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TITLE
The Green
EXTERNAL ID
PC_GLENURQUHART_HERITAGEGROUP_005
PLACENAME
Glenurquhart
DISTRICT
Inverness
OLD COUNTY/PARISH
INVERNESS: Urquhart and Glenmoriston
SOURCE
Glenurquhart Heritage Group
ASSET ID
22672
KEYWORDS
Balcraggan
park
delta
civic architecture<br />
The Green

This is a photograph of the part of Drumnadrochit called The Green. The town of Glenurquhart had its origins where the River Enrick flowed into the Loch. The Gaelic name, Drumnadrochit, means 'bridge on the ridge', because of the bridge across the river Enrick. Whilst the river is not visible in this photograph, it flows between the Green and the hill with the Drumnadrochit Hotel on it. This hotel was built on the site of an 18th Century inn. After being renovate in the 1860s (when a tower was added) and in the 1880s, it changed ownership and became a Visitor Centre.

The Green used to be the site of cattle fairs, called 'trysts', but in more modern times it became used as a park. The Drumnadrochit Hotel is visible in the background. The Green was a focal point for houses in the centre of Drumnadrochit, and used to be a park.

Now there are several restaurants, a post office and a bus stop in this area. The Tourist Information centre is also close to where this photograph was taken.

The hills above the town are known as Balcraggan, and this area is now dominated by the Loch Ness Visitors Centre.

Whilst little in this photograph distinguishes it from the photographs of the two previous decades, there are new cars, and the park has been developed. Increasingly in the post war years there was a drive to create a more egalitarian Britain, and this is demonstrated by the increased development of municipal areas.

The two storied building belonged to the Grant family and was a joinery workshop as well as a meeting place for the town's men. The downstairs section was used to store a large circular saw, paraffin and spare parts. The workshop was situated upstairs, and it was here that the bulk of the design and craftwork was done.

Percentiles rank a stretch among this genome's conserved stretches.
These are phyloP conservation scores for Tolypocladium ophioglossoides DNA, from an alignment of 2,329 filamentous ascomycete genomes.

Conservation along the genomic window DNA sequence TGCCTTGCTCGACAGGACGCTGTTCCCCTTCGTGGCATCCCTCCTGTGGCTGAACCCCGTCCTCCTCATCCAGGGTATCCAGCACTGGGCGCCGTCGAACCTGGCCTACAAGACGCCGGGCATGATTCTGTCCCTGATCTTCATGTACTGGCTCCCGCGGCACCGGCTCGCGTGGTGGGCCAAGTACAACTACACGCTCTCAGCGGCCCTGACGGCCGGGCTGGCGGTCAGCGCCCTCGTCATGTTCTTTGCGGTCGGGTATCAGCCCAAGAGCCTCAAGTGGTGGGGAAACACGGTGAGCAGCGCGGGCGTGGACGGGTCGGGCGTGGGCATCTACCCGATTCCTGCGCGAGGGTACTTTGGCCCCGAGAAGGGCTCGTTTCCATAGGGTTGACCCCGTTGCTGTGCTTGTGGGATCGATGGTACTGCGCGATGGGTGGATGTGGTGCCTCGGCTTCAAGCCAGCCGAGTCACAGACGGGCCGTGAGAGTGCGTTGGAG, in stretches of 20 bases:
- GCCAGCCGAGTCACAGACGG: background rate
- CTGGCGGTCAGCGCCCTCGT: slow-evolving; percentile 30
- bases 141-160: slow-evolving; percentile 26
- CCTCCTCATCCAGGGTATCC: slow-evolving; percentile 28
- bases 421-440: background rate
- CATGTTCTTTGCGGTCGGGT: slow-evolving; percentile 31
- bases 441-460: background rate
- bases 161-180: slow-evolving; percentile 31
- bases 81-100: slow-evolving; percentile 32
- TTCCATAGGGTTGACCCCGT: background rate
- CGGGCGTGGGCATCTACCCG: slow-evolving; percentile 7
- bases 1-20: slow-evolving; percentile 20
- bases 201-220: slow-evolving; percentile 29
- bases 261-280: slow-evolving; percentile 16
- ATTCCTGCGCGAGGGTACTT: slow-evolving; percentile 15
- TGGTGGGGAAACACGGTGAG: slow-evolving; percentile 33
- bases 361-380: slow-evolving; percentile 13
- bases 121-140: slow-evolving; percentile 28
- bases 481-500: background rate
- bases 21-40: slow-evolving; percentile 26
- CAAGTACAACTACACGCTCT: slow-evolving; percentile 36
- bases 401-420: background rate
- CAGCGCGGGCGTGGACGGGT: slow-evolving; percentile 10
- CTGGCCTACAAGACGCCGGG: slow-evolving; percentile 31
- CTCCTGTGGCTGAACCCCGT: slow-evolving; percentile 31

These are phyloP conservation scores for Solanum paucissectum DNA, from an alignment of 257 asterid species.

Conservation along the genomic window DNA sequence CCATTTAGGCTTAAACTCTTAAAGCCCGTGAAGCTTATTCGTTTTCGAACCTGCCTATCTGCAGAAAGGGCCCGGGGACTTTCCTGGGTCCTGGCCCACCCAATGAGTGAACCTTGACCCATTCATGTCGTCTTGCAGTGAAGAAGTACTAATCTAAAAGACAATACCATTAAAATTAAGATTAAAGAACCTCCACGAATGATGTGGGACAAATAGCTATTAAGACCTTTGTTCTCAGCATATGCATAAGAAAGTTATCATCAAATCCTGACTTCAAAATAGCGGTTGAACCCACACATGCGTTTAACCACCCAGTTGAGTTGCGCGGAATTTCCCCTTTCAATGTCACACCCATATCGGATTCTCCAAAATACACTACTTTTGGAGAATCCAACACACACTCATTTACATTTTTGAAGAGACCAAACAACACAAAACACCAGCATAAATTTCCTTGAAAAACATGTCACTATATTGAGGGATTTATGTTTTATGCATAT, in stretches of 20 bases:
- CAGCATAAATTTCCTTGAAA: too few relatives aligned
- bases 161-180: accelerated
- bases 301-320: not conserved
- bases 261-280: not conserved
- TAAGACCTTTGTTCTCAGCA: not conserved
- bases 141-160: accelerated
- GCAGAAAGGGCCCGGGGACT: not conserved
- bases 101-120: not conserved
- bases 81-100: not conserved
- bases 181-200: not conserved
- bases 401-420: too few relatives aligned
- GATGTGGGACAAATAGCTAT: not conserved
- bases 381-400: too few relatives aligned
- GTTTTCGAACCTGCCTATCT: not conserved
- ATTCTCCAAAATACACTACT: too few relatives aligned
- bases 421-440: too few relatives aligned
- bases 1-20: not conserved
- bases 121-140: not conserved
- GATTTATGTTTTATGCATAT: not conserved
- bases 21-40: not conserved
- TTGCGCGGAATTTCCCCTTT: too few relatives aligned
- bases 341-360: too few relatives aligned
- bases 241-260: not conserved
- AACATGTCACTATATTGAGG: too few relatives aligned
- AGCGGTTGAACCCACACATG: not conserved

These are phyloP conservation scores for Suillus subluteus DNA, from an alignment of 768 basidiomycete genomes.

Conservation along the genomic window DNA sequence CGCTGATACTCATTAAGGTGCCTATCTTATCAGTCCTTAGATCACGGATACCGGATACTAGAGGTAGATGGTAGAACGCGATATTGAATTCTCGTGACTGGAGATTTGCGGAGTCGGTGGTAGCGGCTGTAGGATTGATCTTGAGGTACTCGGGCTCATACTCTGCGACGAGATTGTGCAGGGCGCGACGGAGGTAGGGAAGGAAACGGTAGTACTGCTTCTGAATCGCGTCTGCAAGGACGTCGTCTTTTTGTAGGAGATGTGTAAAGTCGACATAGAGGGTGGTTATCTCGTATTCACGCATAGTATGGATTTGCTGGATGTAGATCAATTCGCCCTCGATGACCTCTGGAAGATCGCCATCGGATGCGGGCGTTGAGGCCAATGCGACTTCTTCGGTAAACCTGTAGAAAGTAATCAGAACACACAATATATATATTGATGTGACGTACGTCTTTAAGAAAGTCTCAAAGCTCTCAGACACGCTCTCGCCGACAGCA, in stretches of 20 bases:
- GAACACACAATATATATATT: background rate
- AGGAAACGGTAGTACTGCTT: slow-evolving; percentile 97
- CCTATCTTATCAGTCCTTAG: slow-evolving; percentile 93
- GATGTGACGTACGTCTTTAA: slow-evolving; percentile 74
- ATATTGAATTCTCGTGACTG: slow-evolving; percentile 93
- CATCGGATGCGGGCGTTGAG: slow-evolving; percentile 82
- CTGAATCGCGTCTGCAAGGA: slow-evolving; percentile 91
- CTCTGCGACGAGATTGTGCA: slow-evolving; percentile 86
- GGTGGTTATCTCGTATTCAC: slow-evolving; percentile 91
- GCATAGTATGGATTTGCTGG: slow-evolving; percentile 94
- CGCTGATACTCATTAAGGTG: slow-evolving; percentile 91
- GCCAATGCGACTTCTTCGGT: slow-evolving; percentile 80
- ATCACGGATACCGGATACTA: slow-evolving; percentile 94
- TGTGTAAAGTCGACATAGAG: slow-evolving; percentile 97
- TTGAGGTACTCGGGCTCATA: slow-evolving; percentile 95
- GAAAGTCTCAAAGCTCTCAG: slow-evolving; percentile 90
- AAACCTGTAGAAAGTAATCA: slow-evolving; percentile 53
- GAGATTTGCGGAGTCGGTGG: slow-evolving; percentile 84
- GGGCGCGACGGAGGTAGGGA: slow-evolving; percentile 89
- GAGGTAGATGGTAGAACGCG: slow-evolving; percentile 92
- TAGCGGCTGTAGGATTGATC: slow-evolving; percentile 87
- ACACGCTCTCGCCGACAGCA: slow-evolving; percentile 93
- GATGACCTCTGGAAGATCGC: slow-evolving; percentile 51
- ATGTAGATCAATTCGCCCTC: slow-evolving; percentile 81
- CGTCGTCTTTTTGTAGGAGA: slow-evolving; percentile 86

Some of the notable buildings which were furnished by the Grant joiners include Glenurquhart post office, Blairbeg hall, Kilmartin Church and Palmaley house.

Next door to the joiner was a butcher's shop run by Jock Grant, a son of the joiner. Cattle were slaughtered in Lewiston, but pigs were often slaughtered in this place.

Both the butcher shop and the joinery were burnt down in WWII, but rebuilt.

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The Green

INVERNESS: Urquhart and Glenmoriston

Balcraggan; park; delta; civic architecture<br />

Glenurquhart Heritage Group

Glenurquhart Heritage Group (photographs)

This is a photograph of the part of Drumnadrochit called The Green. The town of Glenurquhart had its origins where the River Enrick flowed into the Loch. The Gaelic name, Drumnadrochit, means 'bridge on the ridge', because of the bridge across the river Enrick. Whilst the river is not visible in this photograph, it flows between the Green and the hill with the Drumnadrochit Hotel on it. This hotel was built on the site of an 18th Century inn. After being renovate in the 1860s (when a tower was added) and in the 1880s, it changed ownership and became a Visitor Centre. <br /> <br /> The Green used to be the site of cattle fairs, called 'trysts', but in more modern times it became used as a park. The Drumnadrochit Hotel is visible in the background. The Green was a focal point for houses in the centre of Drumnadrochit, and used to be a park.<br /> <br /> Now there are several restaurants, a post office and a bus stop in this area. The Tourist Information centre is also close to where this photograph was taken.<br /> <br /> The hills above the town are known as Balcraggan, and this area is now dominated by the Loch Ness Visitors Centre.<br /> <br /> Whilst little in this photograph distinguishes it from the photographs of the two previous decades, there are new cars, and the park has been developed. Increasingly in the post war years there was a drive to create a more egalitarian Britain, and this is demonstrated by the increased development of municipal areas.<br /> <br /> The two storied building belonged to the Grant family and was a joinery workshop as well as a meeting place for the town's men. The downstairs section was used to store a large circular saw, paraffin and spare parts. The workshop was situated upstairs, and it was here that the bulk of the design and craftwork was done. <br /> <br /> Some of the notable buildings which were furnished by the Grant joiners include Glenurquhart post office, Blairbeg hall, Kilmartin Church and Palmaley house. <br /> <br /> Next door to the joiner was a butcher's shop run by Jock Grant, a son of the joiner. Cattle were slaughtered in Lewiston, but pigs were often slaughtered in this place.<br /> <br /> Both the butcher shop and the joinery were burnt down in WWII, but rebuilt.